Monday, April 21, 2014
Art History: The Allegory of Spring
The Allegory of Spring (Primaver) was painted in 1842 during the Italian Renaissance by Sandro Botticelli (1). He was raised as a tanner and made considerable fame in his lifetime. Some of his works were destroyed by himself later in life when he followed the direction of a famous monk. His works were powerful and he was once invited to paint in the Sistine Chapel (2). Only the best in Europe would be invited to engage in such activities and work for the Papacy.
There are a number of theories as they relate to the painting. One seems to stand out against the others in terms of a combination of a popular poem and mythology of the time. It is believed the painting exists in the realm of Venus with Zephyrus (blue face) chasing Flora, Flora who scatters flowers to create spring, and Venus who protects men (3). She appears pregnant as a sign of giving new life. To the left are three Graces who dance and Mercury who dissipates the clouds above.
It is a mythological story about marriage and children (4). At a time when women did not choose their husbands this story helps show how love and then marriage creates new life in the form of birthing of children (flowers in the picture). Venus is there to protect marriage and encourage the values of chastity, beauty and love.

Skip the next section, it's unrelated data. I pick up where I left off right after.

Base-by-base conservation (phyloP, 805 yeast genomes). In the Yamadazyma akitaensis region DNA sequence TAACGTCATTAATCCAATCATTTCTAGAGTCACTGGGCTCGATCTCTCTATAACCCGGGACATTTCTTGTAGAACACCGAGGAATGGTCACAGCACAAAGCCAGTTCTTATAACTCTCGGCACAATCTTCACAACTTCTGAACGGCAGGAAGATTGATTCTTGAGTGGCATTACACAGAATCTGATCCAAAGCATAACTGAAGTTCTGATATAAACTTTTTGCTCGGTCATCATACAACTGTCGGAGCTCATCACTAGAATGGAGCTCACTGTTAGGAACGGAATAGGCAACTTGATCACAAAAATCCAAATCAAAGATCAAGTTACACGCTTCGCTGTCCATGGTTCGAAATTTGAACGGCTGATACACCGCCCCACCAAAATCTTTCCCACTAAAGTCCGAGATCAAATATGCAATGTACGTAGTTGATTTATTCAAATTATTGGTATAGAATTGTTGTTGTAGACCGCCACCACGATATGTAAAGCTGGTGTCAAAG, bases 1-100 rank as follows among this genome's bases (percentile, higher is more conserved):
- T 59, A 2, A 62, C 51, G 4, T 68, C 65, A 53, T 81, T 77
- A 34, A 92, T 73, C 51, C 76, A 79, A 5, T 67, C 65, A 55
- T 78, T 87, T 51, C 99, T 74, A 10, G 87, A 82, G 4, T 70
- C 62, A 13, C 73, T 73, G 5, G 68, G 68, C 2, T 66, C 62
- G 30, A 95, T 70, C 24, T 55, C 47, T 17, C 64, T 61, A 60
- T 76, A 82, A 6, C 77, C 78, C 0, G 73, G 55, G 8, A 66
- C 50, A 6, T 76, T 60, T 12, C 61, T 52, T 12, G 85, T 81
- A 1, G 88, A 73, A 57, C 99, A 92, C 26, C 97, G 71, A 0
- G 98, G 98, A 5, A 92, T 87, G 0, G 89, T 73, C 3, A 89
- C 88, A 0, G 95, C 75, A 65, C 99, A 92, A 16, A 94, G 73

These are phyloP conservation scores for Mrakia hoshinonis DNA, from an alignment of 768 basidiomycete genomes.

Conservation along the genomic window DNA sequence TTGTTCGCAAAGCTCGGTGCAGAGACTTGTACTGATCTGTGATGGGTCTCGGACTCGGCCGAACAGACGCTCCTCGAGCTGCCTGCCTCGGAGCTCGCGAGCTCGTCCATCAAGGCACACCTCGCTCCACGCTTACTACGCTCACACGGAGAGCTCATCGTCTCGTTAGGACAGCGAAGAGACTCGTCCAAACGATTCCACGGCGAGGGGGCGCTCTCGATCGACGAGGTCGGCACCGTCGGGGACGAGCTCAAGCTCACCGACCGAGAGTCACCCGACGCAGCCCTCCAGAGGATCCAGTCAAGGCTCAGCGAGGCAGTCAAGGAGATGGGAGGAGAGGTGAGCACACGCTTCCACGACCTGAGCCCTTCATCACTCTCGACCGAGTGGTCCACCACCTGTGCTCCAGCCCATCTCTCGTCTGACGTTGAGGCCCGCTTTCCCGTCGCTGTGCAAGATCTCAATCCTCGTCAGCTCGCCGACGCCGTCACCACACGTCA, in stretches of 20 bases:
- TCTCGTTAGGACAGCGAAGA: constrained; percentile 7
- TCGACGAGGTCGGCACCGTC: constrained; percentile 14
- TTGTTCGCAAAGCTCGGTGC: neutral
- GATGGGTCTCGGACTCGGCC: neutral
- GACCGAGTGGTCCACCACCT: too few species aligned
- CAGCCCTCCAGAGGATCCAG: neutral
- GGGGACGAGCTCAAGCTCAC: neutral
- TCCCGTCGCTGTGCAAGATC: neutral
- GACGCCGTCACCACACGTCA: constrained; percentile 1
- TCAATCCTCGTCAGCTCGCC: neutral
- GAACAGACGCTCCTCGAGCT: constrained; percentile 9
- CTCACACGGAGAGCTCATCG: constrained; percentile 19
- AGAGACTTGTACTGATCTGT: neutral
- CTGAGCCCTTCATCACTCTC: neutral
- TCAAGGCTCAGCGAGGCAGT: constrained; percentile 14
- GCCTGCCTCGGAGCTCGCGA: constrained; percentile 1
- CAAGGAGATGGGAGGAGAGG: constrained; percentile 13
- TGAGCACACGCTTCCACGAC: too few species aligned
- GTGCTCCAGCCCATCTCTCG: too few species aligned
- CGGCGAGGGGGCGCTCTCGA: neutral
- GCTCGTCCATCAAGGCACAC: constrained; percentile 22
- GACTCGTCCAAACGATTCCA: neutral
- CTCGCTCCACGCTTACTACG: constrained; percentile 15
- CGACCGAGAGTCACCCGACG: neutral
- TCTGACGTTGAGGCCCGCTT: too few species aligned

It is believed that the painting was completed for the marriage of a young couple within the Medici family (5). It is a salute to a young couple in love that could afford to be married on their own terms. It is hoped they are protected by Venus and have many children. The wedding gift of choice likely was an expensive patronage by one of the powerful Medici family members.
Either way the painting is a great representation of the interpretation of life. Stories and narratives help create cultures. The more people who engage and believe in stories the more people become tied to an identity. Ancient mythology gave advice about life and tried to explain the world to the people who listened to them. They became a way of viewing the world and help explain its very purpose.
Capretti, E. (2002). Giunti Editore. Firenze Italy. ISBN 978-88-09-21433-0.